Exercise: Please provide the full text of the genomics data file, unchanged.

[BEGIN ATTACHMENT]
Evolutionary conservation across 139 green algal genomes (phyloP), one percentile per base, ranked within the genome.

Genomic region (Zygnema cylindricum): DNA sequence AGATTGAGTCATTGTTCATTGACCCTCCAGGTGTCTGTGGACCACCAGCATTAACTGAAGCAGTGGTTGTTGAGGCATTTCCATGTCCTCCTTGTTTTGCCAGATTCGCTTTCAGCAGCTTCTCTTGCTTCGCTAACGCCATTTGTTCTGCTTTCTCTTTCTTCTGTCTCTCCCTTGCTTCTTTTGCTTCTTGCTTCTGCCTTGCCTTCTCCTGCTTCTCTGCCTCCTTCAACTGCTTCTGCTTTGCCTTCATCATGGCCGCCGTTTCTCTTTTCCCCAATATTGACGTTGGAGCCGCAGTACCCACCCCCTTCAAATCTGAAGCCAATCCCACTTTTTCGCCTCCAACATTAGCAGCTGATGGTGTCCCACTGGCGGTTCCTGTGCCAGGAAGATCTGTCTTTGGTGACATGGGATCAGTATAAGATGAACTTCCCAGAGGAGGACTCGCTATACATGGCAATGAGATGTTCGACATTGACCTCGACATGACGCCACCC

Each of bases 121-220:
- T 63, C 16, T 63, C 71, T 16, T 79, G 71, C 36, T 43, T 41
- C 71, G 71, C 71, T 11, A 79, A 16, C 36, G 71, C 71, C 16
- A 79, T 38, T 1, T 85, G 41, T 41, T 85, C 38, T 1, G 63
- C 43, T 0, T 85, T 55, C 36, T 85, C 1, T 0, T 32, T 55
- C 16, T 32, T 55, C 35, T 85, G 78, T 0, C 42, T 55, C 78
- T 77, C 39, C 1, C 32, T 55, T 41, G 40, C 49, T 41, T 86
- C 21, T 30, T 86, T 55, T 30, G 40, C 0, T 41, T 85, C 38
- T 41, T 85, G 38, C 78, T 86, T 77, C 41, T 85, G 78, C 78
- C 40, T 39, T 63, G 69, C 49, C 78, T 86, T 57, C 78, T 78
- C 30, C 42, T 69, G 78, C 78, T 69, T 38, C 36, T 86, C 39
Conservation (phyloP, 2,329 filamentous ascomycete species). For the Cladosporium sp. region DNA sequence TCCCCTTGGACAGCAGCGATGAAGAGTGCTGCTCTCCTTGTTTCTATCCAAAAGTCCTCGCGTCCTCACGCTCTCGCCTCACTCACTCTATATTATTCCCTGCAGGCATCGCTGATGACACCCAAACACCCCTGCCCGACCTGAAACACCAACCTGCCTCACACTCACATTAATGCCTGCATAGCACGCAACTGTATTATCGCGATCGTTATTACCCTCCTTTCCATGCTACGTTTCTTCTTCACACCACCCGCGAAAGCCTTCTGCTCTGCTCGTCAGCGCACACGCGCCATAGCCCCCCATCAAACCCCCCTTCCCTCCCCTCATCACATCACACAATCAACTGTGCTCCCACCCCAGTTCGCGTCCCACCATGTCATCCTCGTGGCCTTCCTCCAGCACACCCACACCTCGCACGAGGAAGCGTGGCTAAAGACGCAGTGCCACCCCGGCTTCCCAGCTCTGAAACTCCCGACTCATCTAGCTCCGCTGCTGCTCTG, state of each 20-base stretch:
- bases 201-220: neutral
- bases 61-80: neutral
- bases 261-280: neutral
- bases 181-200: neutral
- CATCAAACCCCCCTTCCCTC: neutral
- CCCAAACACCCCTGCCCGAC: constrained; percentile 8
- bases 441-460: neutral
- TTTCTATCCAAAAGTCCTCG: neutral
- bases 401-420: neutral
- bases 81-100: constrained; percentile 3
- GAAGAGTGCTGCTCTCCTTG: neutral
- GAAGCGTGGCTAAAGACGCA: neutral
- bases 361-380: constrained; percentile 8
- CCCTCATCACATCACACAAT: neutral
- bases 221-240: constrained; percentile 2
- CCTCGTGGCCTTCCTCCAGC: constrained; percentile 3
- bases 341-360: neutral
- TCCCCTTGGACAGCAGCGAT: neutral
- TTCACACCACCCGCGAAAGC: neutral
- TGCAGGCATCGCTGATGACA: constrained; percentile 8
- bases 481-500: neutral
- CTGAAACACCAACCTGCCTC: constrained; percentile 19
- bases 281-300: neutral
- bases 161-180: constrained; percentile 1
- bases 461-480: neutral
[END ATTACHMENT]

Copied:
Evolutionary conservation across 139 green algal genomes (phyloP), one percentile per base, ranked within the genome.

Genomic region (Zygnema cylindricum): DNA sequence AGATTGAGTCATTGTTCATTGACCCTCCAGGTGTCTGTGGACCACCAGCATTAACTGAAGCAGTGGTTGTTGAGGCATTTCCATGTCCTCCTTGTTTTGCCAGATTCGCTTTCAGCAGCTTCTCTTGCTTCGCTAACGCCATTTGTTCTGCTTTCTCTTTCTTCTGTCTCTCCCTTGCTTCTTTTGCTTCTTGCTTCTGCCTTGCCTTCTCCTGCTTCTCTGCCTCCTTCAACTGCTTCTGCTTTGCCTTCATCATGGCCGCCGTTTCTCTTTTCCCCAATATTGACGTTGGAGCCGCAGTACCCACCCCCTTCAAATCTGAAGCCAATCCCACTTTTTCGCCTCCAACATTAGCAGCTGATGGTGTCCCACTGGCGGTTCCTGTGCCAGGAAGATCTGTCTTTGGTGACATGGGATCAGTATAAGATGAACTTCCCAGAGGAGGACTCGCTATACATGGCAATGAGATGTTCGACATTGACCTCGACATGACGCCACCC

Each of bases 121-220:
- T 63, C 16, T 63, C 71, T 16, T 79, G 71, C 36, T 43, T 41
- C 71, G 71, C 71, T 11, A 79, A 16, C 36, G 71, C 71, C 16
- A 79, T 38, T 1, T 85, G 41, T 41, T 85, C 38, T 1, G 63
- C 43, T 0, T 85, T 55, C 36, T 85, C 1, T 0, T 32, T 55
- C 16, T 32, T 55, C 35, T 85, G 78, T 0, C 42, T 55, C 78
- T 77, C 39, C 1, C 32, T 55, T 41, G 40, C 49, T 41, T 86
- C 21, T 30, T 86, T 55, T 30, G 40, C 0, T 41, T 85, C 38
- T 41, T 85, G 38, C 78, T 86, T 77, C 41, T 85, G 78, C 78
- C 40, T 39, T 63, G 69, C 49, C 78, T 86, T 57, C 78, T 78
- C 30, C 42, T 69, G 78, C 78, T 69, T 38, C 36, T 86, C 39
Conservation (phyloP, 2,329 filamentous ascomycete species). For the Cladosporium sp. region DNA sequence TCCCCTTGGACAGCAGCGATGAAGAGTGCTGCTCTCCTTGTTTCTATCCAAAAGTCCTCGCGTCCTCACGCTCTCGCCTCACTCACTCTATATTATTCCCTGCAGGCATCGCTGATGACACCCAAACACCCCTGCCCGACCTGAAACACCAACCTGCCTCACACTCACATTAATGCCTGCATAGCACGCAACTGTATTATCGCGATCGTTATTACCCTCCTTTCCATGCTACGTTTCTTCTTCACACCACCCGCGAAAGCCTTCTGCTCTGCTCGTCAGCGCACACGCGCCATAGCCCCCCATCAAACCCCCCTTCCCTCCCCTCATCACATCACACAATCAACTGTGCTCCCACCCCAGTTCGCGTCCCACCATGTCATCCTCGTGGCCTTCCTCCAGCACACCCACACCTCGCACGAGGAAGCGTGGCTAAAGACGCAGTGCCACCCCGGCTTCCCAGCTCTGAAACTCCCGACTCATCTAGCTCCGCTGCTGCTCTG, state of each 20-base stretch:
- bases 201-220: neutral
- bases 61-80: neutral
- bases 261-280: neutral
- bases 181-200: neutral
- CATCAAACCCCCCTTCCCTC: neutral
- CCCAAACACCCCTGCCCGAC: constrained; percentile 8
- bases 441-460: neutral
- TTTCTATCCAAAAGTCCTCG: neutral
- bases 401-420: neutral
- bases 81-100: constrained; percentile 3
- GAAGAGTGCTGCTCTCCTTG: neutral
- GAAGCGTGGCTAAAGACGCA: neutral
- bases 361-380: constrained; percentile 8
- CCCTCATCACATCACACAAT: neutral
- bases 221-240: constrained; percentile 2
- CCTCGTGGCCTTCCTCCAGC: constrained; percentile 3
- bases 341-360: neutral
- TCCCCTTGGACAGCAGCGAT: neutral
- TTCACACCACCCGCGAAAGC: neutral
- TGCAGGCATCGCTGATGACA: constrained; percentile 8
- bases 481-500: neutral
- CTGAAACACCAACCTGCCTC: constrained; percentile 19
- bases 281-300: neutral
- bases 161-180: constrained; percentile 1
- bases 461-480: neutral